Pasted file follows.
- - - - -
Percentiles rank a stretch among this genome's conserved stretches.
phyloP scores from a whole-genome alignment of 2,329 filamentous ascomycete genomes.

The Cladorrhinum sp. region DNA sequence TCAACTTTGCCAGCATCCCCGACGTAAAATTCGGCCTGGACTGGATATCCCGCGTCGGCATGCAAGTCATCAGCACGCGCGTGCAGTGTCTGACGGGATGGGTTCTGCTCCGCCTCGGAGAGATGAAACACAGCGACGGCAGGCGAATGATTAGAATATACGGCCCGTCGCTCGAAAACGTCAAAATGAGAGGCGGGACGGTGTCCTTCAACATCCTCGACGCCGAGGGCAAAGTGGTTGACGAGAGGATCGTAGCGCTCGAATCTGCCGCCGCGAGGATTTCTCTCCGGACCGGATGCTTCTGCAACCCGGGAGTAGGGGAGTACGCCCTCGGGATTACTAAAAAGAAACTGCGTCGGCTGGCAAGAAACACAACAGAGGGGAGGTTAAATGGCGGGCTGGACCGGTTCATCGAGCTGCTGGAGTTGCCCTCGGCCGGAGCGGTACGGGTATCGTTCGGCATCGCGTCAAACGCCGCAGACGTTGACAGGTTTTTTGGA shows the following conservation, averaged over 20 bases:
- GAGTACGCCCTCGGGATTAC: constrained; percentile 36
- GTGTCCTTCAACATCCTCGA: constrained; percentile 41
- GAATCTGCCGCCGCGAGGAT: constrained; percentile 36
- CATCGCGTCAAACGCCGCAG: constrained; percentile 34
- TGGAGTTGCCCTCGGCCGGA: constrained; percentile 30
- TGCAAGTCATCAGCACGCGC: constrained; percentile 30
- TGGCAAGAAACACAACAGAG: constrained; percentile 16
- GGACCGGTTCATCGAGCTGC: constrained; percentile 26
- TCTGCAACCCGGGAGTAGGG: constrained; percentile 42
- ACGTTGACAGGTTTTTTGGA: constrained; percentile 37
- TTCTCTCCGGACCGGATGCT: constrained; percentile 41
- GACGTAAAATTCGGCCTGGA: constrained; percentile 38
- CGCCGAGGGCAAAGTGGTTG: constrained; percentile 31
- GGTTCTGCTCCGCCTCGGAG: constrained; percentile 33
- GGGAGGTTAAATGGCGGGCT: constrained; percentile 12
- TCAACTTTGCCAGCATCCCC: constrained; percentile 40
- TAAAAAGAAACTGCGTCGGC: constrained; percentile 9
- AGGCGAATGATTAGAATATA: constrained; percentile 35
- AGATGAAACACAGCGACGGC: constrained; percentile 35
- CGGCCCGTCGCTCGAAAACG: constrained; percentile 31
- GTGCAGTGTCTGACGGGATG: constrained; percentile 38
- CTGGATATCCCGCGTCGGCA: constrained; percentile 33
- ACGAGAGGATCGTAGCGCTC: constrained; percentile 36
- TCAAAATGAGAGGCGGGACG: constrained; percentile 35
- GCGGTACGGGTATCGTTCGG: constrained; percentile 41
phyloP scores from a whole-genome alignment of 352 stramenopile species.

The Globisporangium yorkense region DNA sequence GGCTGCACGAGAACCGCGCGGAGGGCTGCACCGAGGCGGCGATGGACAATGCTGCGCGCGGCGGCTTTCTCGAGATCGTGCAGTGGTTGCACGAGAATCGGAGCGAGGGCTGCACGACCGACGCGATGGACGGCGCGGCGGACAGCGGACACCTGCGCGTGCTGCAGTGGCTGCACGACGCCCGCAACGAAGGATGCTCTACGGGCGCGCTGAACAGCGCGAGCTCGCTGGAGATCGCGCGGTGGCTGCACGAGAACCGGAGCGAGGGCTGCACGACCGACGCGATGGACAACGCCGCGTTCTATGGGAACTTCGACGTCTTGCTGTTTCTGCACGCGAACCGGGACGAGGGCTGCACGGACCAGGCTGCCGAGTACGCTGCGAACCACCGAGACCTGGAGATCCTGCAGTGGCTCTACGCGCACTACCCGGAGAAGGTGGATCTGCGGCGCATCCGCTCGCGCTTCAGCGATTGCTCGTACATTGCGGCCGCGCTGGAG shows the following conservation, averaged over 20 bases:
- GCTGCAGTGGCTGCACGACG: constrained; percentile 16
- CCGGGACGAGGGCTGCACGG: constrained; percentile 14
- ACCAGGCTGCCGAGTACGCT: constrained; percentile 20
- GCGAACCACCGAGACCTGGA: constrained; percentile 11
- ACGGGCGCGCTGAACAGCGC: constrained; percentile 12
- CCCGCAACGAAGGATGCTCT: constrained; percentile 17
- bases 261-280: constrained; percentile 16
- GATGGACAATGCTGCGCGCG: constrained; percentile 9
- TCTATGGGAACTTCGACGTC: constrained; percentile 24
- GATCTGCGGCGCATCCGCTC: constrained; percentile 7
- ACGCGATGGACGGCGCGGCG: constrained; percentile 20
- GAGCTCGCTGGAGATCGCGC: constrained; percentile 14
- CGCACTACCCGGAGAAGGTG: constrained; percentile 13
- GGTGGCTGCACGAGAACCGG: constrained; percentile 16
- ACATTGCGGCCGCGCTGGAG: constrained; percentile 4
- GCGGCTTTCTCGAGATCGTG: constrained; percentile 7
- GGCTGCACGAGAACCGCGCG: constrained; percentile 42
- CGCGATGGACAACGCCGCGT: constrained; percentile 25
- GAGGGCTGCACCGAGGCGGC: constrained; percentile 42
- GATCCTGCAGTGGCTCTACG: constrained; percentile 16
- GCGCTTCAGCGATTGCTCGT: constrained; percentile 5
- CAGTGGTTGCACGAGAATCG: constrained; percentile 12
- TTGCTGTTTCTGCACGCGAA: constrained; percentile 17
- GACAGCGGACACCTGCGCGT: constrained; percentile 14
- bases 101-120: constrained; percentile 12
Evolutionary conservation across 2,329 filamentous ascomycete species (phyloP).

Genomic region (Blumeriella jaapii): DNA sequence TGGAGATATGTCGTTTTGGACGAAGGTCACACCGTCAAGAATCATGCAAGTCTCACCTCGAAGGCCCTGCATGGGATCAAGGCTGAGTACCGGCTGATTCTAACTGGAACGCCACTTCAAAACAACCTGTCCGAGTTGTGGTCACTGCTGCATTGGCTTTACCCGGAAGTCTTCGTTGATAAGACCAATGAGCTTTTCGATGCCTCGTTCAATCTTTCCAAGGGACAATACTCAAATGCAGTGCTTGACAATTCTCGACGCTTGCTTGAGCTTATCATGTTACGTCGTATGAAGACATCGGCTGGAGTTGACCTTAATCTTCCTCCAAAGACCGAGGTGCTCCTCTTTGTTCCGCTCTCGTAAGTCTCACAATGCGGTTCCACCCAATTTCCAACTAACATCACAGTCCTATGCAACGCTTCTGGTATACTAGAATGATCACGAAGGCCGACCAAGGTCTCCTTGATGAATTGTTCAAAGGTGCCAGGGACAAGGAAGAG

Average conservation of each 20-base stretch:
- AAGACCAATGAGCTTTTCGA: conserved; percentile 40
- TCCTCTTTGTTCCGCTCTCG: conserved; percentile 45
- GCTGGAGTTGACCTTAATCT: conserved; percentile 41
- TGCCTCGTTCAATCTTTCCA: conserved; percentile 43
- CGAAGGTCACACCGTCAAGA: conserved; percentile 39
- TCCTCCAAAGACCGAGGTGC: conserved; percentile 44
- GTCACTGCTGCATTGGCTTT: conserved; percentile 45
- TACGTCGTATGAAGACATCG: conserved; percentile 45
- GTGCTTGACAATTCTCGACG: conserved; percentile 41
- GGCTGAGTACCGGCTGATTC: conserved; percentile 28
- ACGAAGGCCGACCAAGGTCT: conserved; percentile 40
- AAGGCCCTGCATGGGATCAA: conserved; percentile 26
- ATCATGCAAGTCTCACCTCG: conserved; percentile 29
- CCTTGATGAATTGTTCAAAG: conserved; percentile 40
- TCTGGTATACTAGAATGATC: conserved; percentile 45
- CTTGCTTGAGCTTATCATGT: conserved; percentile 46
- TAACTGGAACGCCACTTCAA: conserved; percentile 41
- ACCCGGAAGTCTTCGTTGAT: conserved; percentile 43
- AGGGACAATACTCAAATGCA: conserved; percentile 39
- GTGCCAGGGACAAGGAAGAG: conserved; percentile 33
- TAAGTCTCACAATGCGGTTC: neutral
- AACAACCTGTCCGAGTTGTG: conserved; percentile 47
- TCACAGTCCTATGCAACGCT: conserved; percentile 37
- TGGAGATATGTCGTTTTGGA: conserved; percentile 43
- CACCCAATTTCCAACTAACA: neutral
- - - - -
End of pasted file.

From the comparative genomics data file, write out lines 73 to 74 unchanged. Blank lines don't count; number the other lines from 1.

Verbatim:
- TCTGGTATACTAGAATGATC: conserved; percentile 45
- CTTGCTTGAGCTTATCATGT: conserved; percentile 46